Germany wants to pepper its northern seas with offshore wind turbines as part of its ambitious energy revolution. But strict laws, technology problems and multiple delays are turning the massive enterprise into an expensive fiasco. Investors and the public are losing patience.
In his 1957 work “Book of Imaginary Beings,” Argentine writer Jorge Luis Borges describes Zaratan, an ocean turtle that was so large that she served as an artificial island. Forests grew on her shell.
The managers of the British offshore firm Seajacks have developed such an affinity for the monster that they named their latest creation after the mythical being. Their Zaratan looks like a giant barge. It has a huge crane and four hydraulic legs, each of them 85 meters (280 feet) long. The legs allow it to lift itself out of the water like an insect.
The vehicle is an “installation vessel,” a tool of the offshore wind-power industry that does only one thing: It installs offshore wind turbines that that are sometimes taller than 150 meters.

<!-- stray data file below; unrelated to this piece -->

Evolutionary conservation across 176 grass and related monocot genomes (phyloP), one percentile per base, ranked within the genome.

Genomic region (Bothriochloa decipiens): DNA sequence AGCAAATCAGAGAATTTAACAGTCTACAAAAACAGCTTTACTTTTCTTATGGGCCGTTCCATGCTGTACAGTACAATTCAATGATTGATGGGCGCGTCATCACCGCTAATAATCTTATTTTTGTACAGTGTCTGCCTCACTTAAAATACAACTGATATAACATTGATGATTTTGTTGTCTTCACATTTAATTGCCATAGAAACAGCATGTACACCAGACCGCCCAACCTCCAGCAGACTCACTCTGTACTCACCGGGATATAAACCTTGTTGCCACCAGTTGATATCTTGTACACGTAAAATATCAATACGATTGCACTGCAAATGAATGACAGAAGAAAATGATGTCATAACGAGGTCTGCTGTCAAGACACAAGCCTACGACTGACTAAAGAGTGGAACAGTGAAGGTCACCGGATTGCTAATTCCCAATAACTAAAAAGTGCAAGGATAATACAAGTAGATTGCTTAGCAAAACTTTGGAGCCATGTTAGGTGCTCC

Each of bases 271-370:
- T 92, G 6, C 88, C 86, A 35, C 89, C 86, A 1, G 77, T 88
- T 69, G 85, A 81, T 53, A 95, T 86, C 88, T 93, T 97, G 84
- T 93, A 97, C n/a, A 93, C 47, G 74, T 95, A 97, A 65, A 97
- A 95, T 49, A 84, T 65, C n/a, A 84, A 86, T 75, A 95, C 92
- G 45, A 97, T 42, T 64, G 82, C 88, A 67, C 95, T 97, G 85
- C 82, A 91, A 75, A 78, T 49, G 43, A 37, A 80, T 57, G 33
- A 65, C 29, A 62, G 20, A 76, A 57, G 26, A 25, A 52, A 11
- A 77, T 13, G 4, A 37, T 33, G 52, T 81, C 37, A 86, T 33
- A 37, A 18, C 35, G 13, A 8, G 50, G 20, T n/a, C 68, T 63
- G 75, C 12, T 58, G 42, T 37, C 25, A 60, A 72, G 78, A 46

On a recent Saturday, the ship was waiting at the wharf in the northern German port town of Cuxhaven to take four “monopiles,” each weighing 750 metric tons (1.64 million pounds), on board. Monopiles are 70-meter steel masts that serve as foundations for the offshore wind turbines.
The vessel, operated by the firm WindMW, was set to drive the first of these monumental poles 40 meters into the seabed at a site 23 kilometers (14 miles) north of the North Sea island of Helgoland, heralding the beginning of a sea change in German power generation.
The hammers on the installation vessel will generate noise at levels of 160 decibels. Zaratan will hammer 80 monopiles into the sand in the next few months. After that, the Zaratan and its sister ship, the Leviathan, will install the giant rotors on the turbines.
Since harbor porpoises are sensitive to noise while raising their young in the summer, all of this has to happen in the fall and winter, under overcast skies and in heavy seas.
It will also cost a lot of money: at least €1.2 billion ($1.5 billion).